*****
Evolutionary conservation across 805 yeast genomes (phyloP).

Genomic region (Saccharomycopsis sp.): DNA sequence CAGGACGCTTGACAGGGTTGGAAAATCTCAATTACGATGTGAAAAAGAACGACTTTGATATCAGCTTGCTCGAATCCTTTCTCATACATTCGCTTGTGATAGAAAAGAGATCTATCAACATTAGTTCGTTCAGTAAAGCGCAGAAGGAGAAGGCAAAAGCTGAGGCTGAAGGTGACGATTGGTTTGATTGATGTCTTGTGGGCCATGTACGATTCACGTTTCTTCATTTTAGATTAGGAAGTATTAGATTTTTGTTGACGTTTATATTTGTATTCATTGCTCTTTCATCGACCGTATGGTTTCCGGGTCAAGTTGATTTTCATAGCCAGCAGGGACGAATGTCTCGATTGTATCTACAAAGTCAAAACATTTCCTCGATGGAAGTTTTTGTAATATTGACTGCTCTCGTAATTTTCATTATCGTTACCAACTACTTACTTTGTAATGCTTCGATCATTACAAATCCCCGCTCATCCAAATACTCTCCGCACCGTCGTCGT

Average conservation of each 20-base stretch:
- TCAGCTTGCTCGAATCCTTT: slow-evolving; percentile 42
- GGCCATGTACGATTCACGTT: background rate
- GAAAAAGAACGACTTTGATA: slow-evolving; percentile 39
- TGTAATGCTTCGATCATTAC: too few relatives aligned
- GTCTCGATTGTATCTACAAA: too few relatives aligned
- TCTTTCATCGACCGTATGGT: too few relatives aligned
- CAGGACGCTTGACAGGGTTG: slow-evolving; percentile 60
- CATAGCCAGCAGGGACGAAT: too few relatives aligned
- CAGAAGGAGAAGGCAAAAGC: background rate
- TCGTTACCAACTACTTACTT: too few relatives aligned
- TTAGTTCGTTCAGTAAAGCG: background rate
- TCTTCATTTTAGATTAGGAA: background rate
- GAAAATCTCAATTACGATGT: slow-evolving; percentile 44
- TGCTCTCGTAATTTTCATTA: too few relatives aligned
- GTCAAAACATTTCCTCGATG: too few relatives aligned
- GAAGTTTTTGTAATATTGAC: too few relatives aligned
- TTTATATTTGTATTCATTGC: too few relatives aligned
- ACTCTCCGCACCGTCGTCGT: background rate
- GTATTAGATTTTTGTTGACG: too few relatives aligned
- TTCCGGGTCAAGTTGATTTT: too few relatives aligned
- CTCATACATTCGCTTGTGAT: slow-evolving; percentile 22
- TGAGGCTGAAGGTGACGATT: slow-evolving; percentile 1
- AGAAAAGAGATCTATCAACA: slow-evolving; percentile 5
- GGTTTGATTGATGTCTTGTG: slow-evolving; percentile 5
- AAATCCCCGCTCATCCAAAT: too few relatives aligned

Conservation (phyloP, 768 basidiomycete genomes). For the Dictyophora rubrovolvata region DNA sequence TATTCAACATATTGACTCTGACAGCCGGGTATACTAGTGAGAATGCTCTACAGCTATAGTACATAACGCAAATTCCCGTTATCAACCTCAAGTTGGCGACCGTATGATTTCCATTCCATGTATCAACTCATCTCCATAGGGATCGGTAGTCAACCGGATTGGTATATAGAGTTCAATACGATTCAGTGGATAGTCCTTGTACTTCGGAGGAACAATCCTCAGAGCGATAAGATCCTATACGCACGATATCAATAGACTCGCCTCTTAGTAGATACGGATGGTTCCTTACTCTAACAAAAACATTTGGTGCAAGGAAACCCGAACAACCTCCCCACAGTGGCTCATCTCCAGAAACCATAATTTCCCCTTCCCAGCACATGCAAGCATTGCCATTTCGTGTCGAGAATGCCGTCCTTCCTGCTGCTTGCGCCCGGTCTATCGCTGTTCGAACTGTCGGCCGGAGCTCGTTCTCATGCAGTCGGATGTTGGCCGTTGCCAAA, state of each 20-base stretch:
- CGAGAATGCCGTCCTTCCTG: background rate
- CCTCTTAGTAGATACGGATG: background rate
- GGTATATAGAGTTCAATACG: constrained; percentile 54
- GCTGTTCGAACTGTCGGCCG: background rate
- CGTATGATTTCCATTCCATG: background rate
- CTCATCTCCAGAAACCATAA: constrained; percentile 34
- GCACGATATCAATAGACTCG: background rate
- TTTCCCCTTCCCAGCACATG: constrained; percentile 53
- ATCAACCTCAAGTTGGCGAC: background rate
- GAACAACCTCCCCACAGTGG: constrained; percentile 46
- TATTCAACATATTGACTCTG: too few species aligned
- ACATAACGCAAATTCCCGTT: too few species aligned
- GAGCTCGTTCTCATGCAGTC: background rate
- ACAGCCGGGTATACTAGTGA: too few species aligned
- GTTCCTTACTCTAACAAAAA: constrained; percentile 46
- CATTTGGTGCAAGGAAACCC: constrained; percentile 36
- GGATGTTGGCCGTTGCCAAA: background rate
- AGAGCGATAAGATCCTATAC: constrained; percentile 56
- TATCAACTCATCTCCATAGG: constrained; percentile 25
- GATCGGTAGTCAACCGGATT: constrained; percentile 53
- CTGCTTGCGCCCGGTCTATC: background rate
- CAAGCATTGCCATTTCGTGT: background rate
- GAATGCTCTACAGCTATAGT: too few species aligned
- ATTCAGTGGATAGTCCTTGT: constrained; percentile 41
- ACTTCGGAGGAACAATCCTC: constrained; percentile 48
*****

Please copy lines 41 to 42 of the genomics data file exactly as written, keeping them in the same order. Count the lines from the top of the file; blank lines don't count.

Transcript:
- ACATAACGCAAATTCCCGTT: too few species aligned
- GAGCTCGTTCTCATGCAGTC: background rate